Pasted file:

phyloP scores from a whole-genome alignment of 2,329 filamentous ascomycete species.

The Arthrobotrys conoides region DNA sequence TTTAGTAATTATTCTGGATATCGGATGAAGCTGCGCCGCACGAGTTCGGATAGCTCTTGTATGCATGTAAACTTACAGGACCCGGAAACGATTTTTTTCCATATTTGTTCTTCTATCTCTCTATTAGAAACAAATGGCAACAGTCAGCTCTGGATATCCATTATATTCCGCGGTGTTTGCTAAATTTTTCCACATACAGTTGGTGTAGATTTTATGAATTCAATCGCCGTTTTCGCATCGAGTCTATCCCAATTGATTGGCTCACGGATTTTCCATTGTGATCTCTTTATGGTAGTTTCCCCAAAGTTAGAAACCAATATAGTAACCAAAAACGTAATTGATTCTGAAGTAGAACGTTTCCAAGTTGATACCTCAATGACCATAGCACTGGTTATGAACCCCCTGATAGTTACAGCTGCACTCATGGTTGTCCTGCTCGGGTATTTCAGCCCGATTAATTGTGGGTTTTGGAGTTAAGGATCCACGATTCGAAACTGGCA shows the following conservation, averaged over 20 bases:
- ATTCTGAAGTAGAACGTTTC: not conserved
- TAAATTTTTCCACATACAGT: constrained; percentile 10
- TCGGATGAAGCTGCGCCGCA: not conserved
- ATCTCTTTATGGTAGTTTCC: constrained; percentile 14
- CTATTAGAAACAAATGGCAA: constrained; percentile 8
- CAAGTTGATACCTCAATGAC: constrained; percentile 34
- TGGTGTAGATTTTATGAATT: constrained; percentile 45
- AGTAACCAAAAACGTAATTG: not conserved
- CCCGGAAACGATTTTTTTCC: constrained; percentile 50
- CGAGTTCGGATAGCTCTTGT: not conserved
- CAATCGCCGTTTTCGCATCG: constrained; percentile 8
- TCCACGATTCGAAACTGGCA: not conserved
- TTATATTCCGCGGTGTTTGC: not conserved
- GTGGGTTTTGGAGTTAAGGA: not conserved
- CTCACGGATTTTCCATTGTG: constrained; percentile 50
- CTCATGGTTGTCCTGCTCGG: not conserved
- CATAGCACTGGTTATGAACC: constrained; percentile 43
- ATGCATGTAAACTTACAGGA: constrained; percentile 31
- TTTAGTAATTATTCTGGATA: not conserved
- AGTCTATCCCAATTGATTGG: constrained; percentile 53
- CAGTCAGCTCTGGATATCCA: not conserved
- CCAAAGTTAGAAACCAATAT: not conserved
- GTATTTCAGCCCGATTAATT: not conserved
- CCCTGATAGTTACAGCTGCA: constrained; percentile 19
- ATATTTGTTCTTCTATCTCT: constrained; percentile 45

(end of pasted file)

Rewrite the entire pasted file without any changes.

phyloP scores from a whole-genome alignment of 2,329 filamentous ascomycete species.

The Arthrobotrys conoides region DNA sequence TTTAGTAATTATTCTGGATATCGGATGAAGCTGCGCCGCACGAGTTCGGATAGCTCTTGTATGCATGTAAACTTACAGGACCCGGAAACGATTTTTTTCCATATTTGTTCTTCTATCTCTCTATTAGAAACAAATGGCAACAGTCAGCTCTGGATATCCATTATATTCCGCGGTGTTTGCTAAATTTTTCCACATACAGTTGGTGTAGATTTTATGAATTCAATCGCCGTTTTCGCATCGAGTCTATCCCAATTGATTGGCTCACGGATTTTCCATTGTGATCTCTTTATGGTAGTTTCCCCAAAGTTAGAAACCAATATAGTAACCAAAAACGTAATTGATTCTGAAGTAGAACGTTTCCAAGTTGATACCTCAATGACCATAGCACTGGTTATGAACCCCCTGATAGTTACAGCTGCACTCATGGTTGTCCTGCTCGGGTATTTCAGCCCGATTAATTGTGGGTTTTGGAGTTAAGGATCCACGATTCGAAACTGGCA shows the following conservation, averaged over 20 bases:
- ATTCTGAAGTAGAACGTTTC: not conserved
- TAAATTTTTCCACATACAGT: constrained; percentile 10
- TCGGATGAAGCTGCGCCGCA: not conserved
- ATCTCTTTATGGTAGTTTCC: constrained; percentile 14
- CTATTAGAAACAAATGGCAA: constrained; percentile 8
- CAAGTTGATACCTCAATGAC: constrained; percentile 34
- TGGTGTAGATTTTATGAATT: constrained; percentile 45
- AGTAACCAAAAACGTAATTG: not conserved
- CCCGGAAACGATTTTTTTCC: constrained; percentile 50
- CGAGTTCGGATAGCTCTTGT: not conserved
- CAATCGCCGTTTTCGCATCG: constrained; percentile 8
- TCCACGATTCGAAACTGGCA: not conserved
- TTATATTCCGCGGTGTTTGC: not conserved
- GTGGGTTTTGGAGTTAAGGA: not conserved
- CTCACGGATTTTCCATTGTG: constrained; percentile 50
- CTCATGGTTGTCCTGCTCGG: not conserved
- CATAGCACTGGTTATGAACC: constrained; percentile 43
- ATGCATGTAAACTTACAGGA: constrained; percentile 31
- TTTAGTAATTATTCTGGATA: not conserved
- AGTCTATCCCAATTGATTGG: constrained; percentile 53
- CAGTCAGCTCTGGATATCCA: not conserved
- CCAAAGTTAGAAACCAATAT: not conserved
- GTATTTCAGCCCGATTAATT: not conserved
- CCCTGATAGTTACAGCTGCA: constrained; percentile 19
- ATATTTGTTCTTCTATCTCT: constrained; percentile 45